Ultraflow combines a puzzle game with physics and a very simple premise. You have one shot to fling a ball into the hole, like a top-down golf game.
The catch is that not only do you just get that one shot, you have a very limited number of bounces for each level -- and if you don't flick the ball hard enough, it'll putter to a halt and it's "try again" for you.
It's minimalistic, uncomplicated and surprisingly hard to put down.
If you're not familiar with the magnificent "gamebook adventure" output of Tin Man Games by now, well, that's definitely more your fault than ours.
The studio's latest is a bit of a departure from its usual nostalgic sword-and-sorcery or sci-fi fare -- taking on the work of the Bard by way of Dinosaur Comics' Ryan North.
The result is an utterly hilarious, rollicking adventure which puts you in the shoes of either Hamlet, Ophelia or the recently deceased King Hamlet (investigating his own murder as a ghost, because of course), and you can either follow the plot of Hamlet as we know it today -- or create an entirely new adventure where the evil King Claudius gets his just desserts.
We're not quite sure what the storyline of Stormblades is -- something about a warrior's rite of passage, it's hardly more than a wire hook on which to hang the gameplay anyway -- but that gameplay is pretty good fun, and the setting is highly polished.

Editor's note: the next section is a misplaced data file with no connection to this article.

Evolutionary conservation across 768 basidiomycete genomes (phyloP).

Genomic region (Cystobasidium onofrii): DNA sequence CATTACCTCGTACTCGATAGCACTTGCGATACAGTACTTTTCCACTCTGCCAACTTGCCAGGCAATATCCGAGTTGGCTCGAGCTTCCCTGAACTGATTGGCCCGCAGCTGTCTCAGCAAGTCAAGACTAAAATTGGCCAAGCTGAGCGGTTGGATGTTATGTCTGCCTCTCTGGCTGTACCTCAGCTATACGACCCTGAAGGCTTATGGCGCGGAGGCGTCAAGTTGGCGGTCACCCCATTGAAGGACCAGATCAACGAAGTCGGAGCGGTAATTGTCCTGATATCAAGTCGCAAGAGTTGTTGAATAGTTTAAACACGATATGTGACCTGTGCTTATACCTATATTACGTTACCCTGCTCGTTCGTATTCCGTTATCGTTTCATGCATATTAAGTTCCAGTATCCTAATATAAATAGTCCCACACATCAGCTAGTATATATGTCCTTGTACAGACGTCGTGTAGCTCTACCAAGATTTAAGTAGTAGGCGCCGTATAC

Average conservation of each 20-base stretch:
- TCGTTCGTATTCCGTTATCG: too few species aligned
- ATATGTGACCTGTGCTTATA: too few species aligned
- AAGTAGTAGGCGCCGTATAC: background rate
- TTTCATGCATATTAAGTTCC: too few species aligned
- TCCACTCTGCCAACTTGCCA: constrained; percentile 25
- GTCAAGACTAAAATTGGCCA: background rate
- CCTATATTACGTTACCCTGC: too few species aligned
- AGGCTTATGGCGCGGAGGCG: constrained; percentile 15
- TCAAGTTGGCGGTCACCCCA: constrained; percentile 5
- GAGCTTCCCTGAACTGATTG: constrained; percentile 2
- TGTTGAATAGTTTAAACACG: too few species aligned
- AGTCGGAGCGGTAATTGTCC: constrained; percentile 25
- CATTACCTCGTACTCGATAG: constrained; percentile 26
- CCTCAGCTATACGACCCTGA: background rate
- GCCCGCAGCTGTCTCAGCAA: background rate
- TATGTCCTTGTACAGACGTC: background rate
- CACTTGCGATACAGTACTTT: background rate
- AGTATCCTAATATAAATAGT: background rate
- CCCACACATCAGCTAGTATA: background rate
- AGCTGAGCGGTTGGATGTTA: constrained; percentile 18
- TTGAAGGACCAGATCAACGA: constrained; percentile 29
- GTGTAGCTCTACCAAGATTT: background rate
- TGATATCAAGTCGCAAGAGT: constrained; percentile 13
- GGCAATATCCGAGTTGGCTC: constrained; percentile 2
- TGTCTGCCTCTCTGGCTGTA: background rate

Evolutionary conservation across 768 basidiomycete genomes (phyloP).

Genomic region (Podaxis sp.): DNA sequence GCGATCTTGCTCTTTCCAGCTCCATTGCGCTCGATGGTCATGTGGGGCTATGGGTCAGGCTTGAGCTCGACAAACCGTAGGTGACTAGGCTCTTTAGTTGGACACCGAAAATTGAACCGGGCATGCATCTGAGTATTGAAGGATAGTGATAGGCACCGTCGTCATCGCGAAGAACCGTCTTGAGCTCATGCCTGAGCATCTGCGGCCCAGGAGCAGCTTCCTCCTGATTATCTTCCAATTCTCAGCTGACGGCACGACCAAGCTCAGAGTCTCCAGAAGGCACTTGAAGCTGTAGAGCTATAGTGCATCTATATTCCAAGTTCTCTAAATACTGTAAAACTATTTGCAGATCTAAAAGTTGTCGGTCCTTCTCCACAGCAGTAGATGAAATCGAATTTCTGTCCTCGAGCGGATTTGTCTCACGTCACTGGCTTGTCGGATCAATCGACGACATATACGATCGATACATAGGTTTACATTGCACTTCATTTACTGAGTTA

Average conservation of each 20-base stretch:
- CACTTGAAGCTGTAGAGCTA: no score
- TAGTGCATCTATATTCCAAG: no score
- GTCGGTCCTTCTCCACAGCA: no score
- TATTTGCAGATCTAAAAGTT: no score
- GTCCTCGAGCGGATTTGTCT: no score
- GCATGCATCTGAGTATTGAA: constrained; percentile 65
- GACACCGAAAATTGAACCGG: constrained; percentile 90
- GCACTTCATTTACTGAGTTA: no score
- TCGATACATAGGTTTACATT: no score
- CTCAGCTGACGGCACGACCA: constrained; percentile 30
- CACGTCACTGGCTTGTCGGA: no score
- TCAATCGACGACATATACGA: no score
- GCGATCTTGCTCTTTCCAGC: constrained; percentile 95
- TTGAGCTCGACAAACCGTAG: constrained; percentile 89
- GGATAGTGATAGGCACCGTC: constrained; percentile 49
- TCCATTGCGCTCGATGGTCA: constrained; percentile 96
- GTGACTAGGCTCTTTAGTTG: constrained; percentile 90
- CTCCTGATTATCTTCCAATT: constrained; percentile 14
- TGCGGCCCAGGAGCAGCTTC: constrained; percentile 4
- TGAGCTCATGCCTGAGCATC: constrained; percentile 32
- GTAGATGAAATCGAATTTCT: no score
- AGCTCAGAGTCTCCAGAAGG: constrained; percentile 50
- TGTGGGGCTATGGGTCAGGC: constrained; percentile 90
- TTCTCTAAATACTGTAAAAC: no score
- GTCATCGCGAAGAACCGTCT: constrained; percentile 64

It smacks a little of Infinity Blade in terms of gameplay -- an on-rails sword-battler where swipes, taps and perfect timing make up the combat -- but it's gorgeous to look at, and highly enjoyable (at least on iOS. Android users are reporting bugs. But as it's a free download, it can't hurt to try it out).
Sature is a weird turn-based board game based on colour (there's a colour-blind mode, but we're not sure how good it is -- it will probably vary, depending on the user's level of colour blindness).
Each player takes turns placing colour chips on a hex-grid board, with the aim being to position the little triangles to suck the brightness from your opponent's chips. How well each colour leaches from another is based on hue and saturation, with the winner being the player who has the most brightness on the board when all chips have been played.
It's an unusual concept, and takes a little bit of time to get your head around, but once you do, it opens up a game that's both fascinating and strategically challenging.
It's not fair to compare every graphically sumptuous game to Monument Valley, but Adventures of Poco Eco is definitely reminiscent -- not just for its gorgeous colour palette, but for the feeling of meditative calm the exploration gameplay produces.
In Poco Eco, you play a little guy travelling different landscapes across 12 levels, seeking to find and restore the lost sounds of his tribe. The game is gentle and forgiving as you locate switches to transform the environment, albeit in a much more straightforward manner than Monument Valley's Escher-like perspective puzzles.